The administrative case was dismissed, almost one year later, and Justice Nazario became the junior member of, of all divisions, the First Division, presided over by Justice Garchitorena. After a year, Justice Nazario wanted to be re-assigned to the vacancy in the Second Division resulting from the retirement of Justice Narciso Atienza, and asked Justice Escareal to intercede for her.
How Justice Garchitorena handled the matter should be read directly from Justice Escareals account. The bottom line was, according to Justice Escareal, Justice Nazario "had to endure her calvary in the First Division for several years more until the Fourth and Fifth Divisions were ordered constituted by Congress and she became the Chairman of the latter Division "
The footnote wraps up his story: "After the events which commenced from the impeachment trial of President Joseph Estrada and [his] succeeding trial before the Sandiganbayan, certain events transpired during the latter stages involving Pres. Justice Garchitorena and Assoc. Justice Anacleto Badoy, Jr resulting in Justice Badoy being relieved, Justice Garchitorena being suspended until such time as he shall have cleared the docket of the First Division of a big number of long-pending and undecided cases."
As to Justice Nazario, Justice Escareal reports, "ironically, Justice Nazario, Chairman of the Fifth Division, was selected and appointed by the Supreme Court as Acting Presiding Justice. Moreover, she was appointed as Chairman of the Special Division to take over the Estrada cases."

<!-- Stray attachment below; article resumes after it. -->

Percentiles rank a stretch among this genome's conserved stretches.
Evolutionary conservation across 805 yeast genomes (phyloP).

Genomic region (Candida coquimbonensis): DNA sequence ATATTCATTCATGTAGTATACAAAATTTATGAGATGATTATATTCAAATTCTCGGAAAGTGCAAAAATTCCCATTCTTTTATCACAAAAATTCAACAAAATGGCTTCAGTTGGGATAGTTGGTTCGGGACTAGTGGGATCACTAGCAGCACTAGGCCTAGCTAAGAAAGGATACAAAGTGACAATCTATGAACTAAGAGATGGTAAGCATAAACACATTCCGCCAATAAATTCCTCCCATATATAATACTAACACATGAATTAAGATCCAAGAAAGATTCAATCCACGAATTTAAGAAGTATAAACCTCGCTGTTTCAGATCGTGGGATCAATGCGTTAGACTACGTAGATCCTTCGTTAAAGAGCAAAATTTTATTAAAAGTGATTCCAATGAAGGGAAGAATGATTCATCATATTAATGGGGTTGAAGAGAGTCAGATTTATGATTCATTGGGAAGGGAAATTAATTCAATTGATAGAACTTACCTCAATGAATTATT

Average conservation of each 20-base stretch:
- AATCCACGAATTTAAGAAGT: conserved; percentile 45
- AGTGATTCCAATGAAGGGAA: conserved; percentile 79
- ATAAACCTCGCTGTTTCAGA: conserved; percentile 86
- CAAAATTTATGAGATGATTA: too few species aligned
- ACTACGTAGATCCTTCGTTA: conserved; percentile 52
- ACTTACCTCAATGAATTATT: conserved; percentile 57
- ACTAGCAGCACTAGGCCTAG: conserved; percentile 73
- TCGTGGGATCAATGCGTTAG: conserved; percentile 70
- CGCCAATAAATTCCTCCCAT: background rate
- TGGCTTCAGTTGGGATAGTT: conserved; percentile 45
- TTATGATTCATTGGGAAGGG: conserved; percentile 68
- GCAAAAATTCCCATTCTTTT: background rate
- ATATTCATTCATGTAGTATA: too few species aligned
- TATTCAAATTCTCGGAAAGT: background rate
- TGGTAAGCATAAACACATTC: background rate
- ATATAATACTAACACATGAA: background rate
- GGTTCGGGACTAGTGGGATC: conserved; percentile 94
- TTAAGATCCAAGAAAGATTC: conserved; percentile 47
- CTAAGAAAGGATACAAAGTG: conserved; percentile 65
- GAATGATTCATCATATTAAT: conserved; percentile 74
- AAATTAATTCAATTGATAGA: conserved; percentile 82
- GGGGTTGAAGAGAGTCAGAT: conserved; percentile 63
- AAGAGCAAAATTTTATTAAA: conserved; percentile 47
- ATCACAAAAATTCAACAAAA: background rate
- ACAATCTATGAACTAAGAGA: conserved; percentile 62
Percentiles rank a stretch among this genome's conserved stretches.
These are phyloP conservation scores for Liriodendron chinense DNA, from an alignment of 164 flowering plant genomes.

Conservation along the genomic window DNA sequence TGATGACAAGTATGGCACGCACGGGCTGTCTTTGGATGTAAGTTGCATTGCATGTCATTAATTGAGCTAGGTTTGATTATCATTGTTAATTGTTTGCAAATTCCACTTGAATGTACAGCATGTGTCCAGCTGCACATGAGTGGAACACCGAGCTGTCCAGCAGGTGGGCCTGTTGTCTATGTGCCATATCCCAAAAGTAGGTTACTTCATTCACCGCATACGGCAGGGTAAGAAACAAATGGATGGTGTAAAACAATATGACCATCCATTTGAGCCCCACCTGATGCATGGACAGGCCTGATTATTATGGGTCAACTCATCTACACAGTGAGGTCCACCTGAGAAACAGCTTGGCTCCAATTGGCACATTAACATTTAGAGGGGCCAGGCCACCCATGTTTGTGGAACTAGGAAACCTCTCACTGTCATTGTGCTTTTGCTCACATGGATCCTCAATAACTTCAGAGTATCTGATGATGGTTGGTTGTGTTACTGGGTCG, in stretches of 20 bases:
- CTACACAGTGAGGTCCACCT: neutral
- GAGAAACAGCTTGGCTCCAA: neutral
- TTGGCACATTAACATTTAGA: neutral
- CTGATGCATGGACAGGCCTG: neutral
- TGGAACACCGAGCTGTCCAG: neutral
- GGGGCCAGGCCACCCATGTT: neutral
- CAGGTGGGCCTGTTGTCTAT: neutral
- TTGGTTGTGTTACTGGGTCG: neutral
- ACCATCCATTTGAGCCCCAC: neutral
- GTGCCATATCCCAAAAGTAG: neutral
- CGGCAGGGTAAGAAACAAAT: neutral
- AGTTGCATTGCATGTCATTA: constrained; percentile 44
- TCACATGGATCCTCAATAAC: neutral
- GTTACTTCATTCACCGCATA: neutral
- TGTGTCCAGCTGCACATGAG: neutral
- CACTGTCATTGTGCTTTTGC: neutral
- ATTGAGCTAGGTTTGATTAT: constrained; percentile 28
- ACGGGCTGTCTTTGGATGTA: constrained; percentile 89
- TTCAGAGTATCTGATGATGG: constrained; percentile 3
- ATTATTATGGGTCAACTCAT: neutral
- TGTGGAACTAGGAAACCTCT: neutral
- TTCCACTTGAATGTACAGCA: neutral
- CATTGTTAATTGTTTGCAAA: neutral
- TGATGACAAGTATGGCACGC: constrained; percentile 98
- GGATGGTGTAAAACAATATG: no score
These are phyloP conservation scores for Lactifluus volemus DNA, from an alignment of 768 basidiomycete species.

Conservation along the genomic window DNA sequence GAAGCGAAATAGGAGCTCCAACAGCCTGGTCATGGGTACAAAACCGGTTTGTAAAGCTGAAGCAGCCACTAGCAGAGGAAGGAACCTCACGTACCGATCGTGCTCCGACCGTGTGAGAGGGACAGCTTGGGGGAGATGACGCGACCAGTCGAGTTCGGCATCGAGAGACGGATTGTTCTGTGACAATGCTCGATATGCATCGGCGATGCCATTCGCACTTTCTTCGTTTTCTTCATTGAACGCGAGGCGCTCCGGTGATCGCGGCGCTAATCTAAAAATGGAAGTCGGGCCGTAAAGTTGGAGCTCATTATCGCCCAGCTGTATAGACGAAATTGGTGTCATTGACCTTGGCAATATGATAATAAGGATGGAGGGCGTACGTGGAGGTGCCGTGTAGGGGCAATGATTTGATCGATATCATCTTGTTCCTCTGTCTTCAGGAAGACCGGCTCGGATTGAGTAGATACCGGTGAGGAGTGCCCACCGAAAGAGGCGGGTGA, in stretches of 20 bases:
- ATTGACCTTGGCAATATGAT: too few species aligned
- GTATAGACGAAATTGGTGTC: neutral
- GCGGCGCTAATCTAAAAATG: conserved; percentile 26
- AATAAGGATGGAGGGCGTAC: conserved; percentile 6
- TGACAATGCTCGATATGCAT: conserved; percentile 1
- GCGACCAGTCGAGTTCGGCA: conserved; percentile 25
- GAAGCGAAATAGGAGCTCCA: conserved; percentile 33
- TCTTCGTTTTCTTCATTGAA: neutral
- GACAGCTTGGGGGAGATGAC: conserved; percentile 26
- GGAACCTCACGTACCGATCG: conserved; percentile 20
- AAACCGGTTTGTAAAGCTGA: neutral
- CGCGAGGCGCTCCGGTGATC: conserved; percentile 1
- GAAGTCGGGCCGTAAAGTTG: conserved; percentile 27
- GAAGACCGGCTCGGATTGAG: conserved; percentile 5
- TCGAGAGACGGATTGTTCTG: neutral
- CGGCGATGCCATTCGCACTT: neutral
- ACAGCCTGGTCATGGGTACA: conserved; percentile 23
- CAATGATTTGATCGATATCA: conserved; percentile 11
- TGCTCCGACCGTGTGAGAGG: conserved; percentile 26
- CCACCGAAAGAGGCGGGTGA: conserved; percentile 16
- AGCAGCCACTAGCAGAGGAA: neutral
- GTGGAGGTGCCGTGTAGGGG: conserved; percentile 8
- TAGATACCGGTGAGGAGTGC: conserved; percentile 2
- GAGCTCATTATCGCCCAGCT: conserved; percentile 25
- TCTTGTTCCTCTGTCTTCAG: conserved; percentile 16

There is a lot more soul-baring in "Your Honor An autobiography" than I can do justice to in this space. I end with two: the first, many will agree with; the second, I had the honor of sharing with him. In Chapter 31, he describes why he opted for optional retirement: "I made the final decision to retire optionally and irrevocably in the first week of February 1996 due to my grave disappointment and disbelief in the manner and extent of what I personally perceived to be the gradual erosion and lack of faith in the entire judicial process". But balancing this pessimism, was the hope we both silently shared on stage, at the PICC, on 30 April 2002, as we, members of the Bar Examination Committee of 2001, stood before the successful examinees. "I may be indulging in wishful thinking but I still believe that from out of the many young people of our country, there will be one who will rise to lead us into a better life. One thing for certain, we all have to continue looking for that light at the end of the tunnel. Despite the seeming darkness of any situation, we are assured that God is with us and that He will protect and guide us always."
"You Honor An autobiography" is a "must read" for anyone concerned with our justice system. Not everything it says is palatable to everyone, but between its covers, Justice Romeo M. Escareal, Sr., a man who has seen it from the outside as well as from inside and at close range and from afar, lifts up the times of his life, like the Oblation where he took up law, utterly frank and nakedly honest, and offers his judicial career which he "loved and worked for devotedly and unselfishly, untarnished and unblemished by any scandal or intrigue".